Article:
A new paper suggests payday loans improve well-being in some situations, but not in others.
By Dwyer Gunn
(Photo: Thomas Hawk/Flickr)
Payday lenders occupy a controversial niche in the marketplace: Opponents of the industry contend that they trap unsophisticated borrowers in an ever-mounting cycle of high-interest debt, while the lenders argue that they provide a valuable service—credit—to Americans who the conventional banking industry has largely left behind. Earlier this summer, the Consumer Financial Protection Bureau proposed a number of new regulations aimed at the payday lending industry. But what about getting to the real root of the problem—the dearth of feasible financial options available to low-income Americans?
To date, the evidence on the effects of payday loans on well-being has been decidedly mixed. Some researchers have linked payday loans to a host of economic ills, including problems paying mortgages and other bills, higher rates of personal bankruptcy filing, an increased need for government assistance, and lower rates of child support payments. Elsewhere, researchers have found that access to payday loans mitigates foreclosure rates after natural disasters, while regulating the industry only results in more bounced checks and a decline in overall financial condition.
A new paper by the Federal Reserve’s Christine Dobridge suggests that both of these narratives may be correct. More specifically, while access to payday loans improves household well-being during times of financial distress, the opposite is true during normal times. To reach this conclusion, Dobridge compared household expenditures in two different types of households in states that banned payday lending: those that lived close to a border with a state that did allow lending (so had access to loans), and those that didn’t live close to such a border.
In the aftermath of financial shocks, payday loans seem to do pretty much exactly what the industry’s advocates claim they do.
She found that, in the aftermath of extreme weather events (like blizzards or hurricanes), households with access to payday credit were able to spend more money on food, mortgage payments, and home repairs. “Households without payday loan access spend $11 and $18 less on mortgage payments and home repairs, respectively, in the month of an extreme weather event than in a nonevent month, for example,” Dobridge writes. “Households with payday loan access spend $19 and $36 more than households without access after the weather event on these two items, respectively.”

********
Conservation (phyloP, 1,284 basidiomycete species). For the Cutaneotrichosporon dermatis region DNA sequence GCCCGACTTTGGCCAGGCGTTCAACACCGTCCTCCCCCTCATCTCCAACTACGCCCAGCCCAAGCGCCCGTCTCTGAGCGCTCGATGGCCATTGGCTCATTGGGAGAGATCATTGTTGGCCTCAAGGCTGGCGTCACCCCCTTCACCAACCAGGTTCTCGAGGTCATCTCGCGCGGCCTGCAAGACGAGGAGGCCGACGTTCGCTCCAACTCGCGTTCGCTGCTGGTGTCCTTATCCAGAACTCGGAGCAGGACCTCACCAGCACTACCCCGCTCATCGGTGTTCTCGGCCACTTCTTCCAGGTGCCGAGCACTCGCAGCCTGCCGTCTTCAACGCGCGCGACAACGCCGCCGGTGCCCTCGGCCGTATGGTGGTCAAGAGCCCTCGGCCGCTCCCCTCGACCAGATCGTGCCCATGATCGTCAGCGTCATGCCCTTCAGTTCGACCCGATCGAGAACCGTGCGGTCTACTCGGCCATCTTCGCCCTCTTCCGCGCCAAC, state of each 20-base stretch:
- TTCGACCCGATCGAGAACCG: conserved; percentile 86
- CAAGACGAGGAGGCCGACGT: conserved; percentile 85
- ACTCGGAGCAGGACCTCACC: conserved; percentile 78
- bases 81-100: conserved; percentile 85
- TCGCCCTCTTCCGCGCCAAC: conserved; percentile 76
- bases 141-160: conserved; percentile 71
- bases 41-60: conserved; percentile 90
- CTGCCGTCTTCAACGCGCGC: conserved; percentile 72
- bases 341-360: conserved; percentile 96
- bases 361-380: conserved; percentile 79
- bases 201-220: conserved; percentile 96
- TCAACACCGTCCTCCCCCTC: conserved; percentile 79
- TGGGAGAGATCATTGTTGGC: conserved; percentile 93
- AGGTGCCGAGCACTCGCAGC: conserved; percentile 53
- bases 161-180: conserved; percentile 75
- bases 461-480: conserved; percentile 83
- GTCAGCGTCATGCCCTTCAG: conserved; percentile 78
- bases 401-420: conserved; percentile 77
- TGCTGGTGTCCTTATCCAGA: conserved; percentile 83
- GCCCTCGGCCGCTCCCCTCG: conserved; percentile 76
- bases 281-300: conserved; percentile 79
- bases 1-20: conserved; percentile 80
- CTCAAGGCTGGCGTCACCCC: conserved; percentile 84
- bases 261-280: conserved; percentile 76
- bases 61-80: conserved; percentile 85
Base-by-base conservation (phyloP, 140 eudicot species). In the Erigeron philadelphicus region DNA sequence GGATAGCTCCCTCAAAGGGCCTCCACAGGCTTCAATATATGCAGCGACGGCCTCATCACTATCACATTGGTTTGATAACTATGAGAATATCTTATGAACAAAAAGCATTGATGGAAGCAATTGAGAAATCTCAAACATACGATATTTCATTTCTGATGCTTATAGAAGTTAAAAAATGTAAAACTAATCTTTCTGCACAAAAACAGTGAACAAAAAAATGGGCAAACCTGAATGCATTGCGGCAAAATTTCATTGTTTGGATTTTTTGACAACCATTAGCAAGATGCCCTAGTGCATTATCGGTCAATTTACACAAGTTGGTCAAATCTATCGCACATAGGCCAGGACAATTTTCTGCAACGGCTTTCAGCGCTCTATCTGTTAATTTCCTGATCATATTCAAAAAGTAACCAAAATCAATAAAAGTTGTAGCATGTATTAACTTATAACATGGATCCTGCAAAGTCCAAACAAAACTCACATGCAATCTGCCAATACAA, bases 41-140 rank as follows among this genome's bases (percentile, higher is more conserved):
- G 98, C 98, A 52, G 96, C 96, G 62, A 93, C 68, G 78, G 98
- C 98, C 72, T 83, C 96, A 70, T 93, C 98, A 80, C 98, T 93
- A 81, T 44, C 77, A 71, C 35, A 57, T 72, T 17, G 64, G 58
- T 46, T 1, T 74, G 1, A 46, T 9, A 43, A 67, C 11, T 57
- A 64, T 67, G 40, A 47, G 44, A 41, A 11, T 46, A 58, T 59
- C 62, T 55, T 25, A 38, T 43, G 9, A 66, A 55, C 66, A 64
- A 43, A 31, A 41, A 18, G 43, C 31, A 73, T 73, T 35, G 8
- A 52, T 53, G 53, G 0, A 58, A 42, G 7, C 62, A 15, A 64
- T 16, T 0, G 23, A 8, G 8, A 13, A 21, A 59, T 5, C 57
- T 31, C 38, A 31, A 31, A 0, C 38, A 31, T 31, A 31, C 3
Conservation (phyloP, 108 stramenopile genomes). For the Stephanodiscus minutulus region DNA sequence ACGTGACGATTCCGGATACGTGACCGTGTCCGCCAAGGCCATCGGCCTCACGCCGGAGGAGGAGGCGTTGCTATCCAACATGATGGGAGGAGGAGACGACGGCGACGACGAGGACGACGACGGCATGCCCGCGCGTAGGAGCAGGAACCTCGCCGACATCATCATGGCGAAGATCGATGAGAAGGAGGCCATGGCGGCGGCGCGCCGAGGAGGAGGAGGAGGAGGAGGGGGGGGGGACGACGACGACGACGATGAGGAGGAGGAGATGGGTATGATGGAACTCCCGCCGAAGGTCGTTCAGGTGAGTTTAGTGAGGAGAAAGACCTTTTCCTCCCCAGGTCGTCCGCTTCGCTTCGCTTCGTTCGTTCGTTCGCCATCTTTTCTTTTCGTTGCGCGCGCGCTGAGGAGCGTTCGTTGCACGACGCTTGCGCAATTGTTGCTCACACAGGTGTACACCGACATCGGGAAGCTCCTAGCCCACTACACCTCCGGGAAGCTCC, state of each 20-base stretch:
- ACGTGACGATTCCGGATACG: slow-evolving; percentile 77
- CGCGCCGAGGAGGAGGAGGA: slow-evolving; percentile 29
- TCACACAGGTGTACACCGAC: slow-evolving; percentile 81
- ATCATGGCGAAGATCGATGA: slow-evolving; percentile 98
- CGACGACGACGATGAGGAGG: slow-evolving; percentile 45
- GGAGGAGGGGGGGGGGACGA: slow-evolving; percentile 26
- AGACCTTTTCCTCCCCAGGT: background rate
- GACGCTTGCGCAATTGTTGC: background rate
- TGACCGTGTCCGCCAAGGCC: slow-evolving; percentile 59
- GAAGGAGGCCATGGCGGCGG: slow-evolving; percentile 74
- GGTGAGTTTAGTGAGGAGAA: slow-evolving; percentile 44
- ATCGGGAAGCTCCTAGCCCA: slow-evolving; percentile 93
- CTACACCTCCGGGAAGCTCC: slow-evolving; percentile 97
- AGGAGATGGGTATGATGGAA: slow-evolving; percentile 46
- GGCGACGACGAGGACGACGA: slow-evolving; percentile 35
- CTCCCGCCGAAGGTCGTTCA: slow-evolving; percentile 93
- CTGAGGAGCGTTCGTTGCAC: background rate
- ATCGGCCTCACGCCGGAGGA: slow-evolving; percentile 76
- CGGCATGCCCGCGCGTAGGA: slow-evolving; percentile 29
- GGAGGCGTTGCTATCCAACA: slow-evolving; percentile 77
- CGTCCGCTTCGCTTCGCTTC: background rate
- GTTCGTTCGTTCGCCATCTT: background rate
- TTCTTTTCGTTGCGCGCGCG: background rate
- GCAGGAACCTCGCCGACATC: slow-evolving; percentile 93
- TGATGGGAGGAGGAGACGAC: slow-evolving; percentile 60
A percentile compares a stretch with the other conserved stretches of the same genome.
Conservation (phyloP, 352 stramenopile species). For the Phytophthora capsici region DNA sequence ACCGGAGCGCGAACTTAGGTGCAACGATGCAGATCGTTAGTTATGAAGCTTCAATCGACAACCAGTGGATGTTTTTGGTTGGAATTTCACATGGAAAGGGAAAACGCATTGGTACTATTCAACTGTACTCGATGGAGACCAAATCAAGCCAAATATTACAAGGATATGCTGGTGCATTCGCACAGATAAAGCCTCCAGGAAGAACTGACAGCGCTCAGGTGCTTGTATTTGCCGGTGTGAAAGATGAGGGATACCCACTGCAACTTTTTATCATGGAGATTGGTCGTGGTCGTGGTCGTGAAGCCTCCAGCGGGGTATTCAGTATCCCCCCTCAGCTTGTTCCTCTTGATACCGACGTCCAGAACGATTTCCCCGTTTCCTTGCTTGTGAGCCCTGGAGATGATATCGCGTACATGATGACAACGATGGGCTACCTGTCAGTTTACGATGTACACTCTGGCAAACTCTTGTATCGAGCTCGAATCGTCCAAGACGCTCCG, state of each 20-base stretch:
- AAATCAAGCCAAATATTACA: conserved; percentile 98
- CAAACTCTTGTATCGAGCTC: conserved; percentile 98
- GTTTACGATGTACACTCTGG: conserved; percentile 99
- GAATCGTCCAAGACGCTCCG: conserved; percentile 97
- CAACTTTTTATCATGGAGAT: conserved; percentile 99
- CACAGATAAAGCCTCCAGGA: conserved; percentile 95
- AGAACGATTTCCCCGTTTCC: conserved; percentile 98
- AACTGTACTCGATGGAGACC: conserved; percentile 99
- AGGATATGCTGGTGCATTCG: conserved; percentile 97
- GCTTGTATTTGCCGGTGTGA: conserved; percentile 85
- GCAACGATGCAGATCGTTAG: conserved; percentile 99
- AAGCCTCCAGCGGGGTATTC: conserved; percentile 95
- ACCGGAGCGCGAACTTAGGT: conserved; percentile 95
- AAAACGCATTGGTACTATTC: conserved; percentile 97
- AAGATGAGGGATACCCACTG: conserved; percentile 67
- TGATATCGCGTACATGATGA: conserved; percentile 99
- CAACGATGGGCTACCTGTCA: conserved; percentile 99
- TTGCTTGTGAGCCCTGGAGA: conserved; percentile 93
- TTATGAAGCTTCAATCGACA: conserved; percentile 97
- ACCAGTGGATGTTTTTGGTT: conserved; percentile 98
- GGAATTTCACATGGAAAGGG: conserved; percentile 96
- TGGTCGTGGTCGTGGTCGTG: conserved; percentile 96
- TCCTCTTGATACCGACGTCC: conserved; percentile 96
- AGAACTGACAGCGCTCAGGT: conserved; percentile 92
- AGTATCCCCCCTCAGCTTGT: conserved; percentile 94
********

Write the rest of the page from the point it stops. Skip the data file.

In other words, in the aftermath of financial shocks, payday loans seem to do pretty much exactly what the industry’s advocates claim they do: They help low-income families pull their lives back together without having to forgo food or other necessities.
The story looks a little different during “average” financial times. During those times, households with access to payday loans reported reduced spending on household goods and services, a result that’s concentrated in households most likely to be payday borrowers. The bulk of those spending reductions come in the form of cuts to spending on housing (mortgages and rent) and food (both at home and out).
Dobridge also doesn’t find much evidence that these households are using their payday loans to buy fancy jewelry or sports cars. During normal financial times, it seems, payday lenders are doing exactly what their critics say they do: trapping borrowers in a cycle of debt with such crippling interest payments, they have less money available for other expenditures.
“This work suggests that regulators’ and lawmakers’ concerns about payday lending worsening household financial conditions and well-being are well founded,” Dobridge concludes. “However, my results showing that payday lending improves well-being in distress periods also points to the potential benefits of continued access to emergency credit for otherwise credit-constrained households, as payday borrowers tend to be.”
The payday lending industry, predatory and usurious as it is, isn’t wrong about the limited borrowing options available to low-income Americans — people take out payday loans because they need money, fast, and they have nowhere else to turn.